In my book The Art of the Dealers: the NHL’s Greatest General Managers I not only ranked St. Louis Blues GM Doug Armstrong as one of the 50 greatest general managers in hockey history I was also forced to assign him membership in sad club: the Heartbreak Managers club because Armstrong had more than five playoff failures as an NHL General Manager without ever reaching the Stanley Cup finals.

Armstrong had joined that club at the end of the 2011/12 NHL playoffs with his fifth playoff loss. In the years that followed the St. Louis Blues tacked on five more playoff losses. At one time Doug Armstrong was the third worst Heartbreak Manager behind Bob Pulford and Ron Caron.

But on May 21, the St. Louis Blues ended a 49 year Stanley Cup finals appearance drought when they beat the San Jose Sharks in the Western Conference finals. That signal victory also ended Doug Armstrong’s heartbreak managing streak. After ten playoff failures while managing the Dallas Stars and the St. Louis Blues Doug Armstrong has become the 11th NHL general manager to end a heartbreak managing streak and the fourth GM to do so during the 2010s (the others are Dean Lombardi (former L.A. Kings GM) in 2011/12; Doug Wilson (Sharks GM) in 2015/16; and David Poile (Nashville Predators GM) in 2016/17.

When the season began the Blues had every right to sing the Blues: firing head coach Mike Yeo before Thanksgiving; replacing him with Craig Berube. It wasn’t until January 14 that St. Louis regained the .500 level however St. Louis under Berube regained its rhythm and began playing some righteous jams on the ice.

Doug Armstrong had augmented the offense with pre-season acquisition Ryan O’Reilly from the Buffalo Sabres (O’Reilly led the Blues in assists and points scored). Free agent David Perron strengthened the Blues offensive line with his solid two-way skills. But the biggest prize of all came in the form of goalie Jordan Binnington who was snatched from the Bruins farm system. When he became the starting goalie in January he sparked the Blues comeback with a 24-5-1 record in the regular season; and during the playoffs showed courage in the face of adversity through the first three rounds: shrugging off back-to-back losses against Winnipeg in the first round by standing tough in games five and six to win the series; holding the Dallas Stars to only four goals scored in the last three games of the series to clinch the second round; again shrugging off a loss due to a controversial goal by the San Jose Sharks to hold San Jose to only two goals in the last three games of the series to lead St. Louis to the Stanley Cup finals.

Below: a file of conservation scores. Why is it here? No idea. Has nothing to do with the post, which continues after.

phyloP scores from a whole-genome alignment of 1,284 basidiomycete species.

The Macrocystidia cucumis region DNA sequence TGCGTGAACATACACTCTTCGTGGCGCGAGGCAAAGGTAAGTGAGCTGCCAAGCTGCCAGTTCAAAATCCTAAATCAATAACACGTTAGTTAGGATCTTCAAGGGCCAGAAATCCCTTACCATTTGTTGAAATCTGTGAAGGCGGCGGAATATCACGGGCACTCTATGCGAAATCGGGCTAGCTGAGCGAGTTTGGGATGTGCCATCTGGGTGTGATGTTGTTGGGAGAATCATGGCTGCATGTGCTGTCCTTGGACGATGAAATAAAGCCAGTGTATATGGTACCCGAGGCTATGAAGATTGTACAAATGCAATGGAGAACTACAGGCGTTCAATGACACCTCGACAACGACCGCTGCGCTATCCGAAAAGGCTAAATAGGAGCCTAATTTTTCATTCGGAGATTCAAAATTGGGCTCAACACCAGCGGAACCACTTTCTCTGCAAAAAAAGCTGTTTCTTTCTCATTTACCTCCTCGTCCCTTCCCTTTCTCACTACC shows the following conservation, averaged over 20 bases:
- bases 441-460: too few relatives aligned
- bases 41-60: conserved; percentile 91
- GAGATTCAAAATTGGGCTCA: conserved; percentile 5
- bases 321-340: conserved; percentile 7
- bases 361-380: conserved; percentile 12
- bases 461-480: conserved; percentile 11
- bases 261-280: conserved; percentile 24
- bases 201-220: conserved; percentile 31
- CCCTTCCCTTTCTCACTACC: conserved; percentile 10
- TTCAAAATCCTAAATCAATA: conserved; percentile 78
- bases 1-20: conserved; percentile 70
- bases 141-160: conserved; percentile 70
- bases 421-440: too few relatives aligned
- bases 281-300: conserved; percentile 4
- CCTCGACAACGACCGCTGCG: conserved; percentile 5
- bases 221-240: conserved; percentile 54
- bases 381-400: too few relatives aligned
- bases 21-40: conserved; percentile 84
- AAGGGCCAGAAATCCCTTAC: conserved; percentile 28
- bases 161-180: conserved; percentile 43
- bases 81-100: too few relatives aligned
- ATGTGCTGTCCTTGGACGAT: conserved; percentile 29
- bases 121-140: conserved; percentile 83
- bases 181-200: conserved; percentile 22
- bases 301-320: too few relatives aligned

If the Blues win the Stanley Cup it will come as a result of Jordan Binnington’s courageous goal-tending. A St. Louis Stanley Cup win will also end the second longest Stanley Cup drought in the NHL today (Toronto still has the longest drought at 52 years). It would also be their first Cup win ever.

For Doug Armstrong a Cup win would be the icing on the cake but for now Armstrong can bask in the glow of putting to rest a heartbreaking string of playoff losses. He has finally earned his ticket to the Big Dance.

The question remains: will the Blues be hoisting the Stanley Cup when the fat lady sings?

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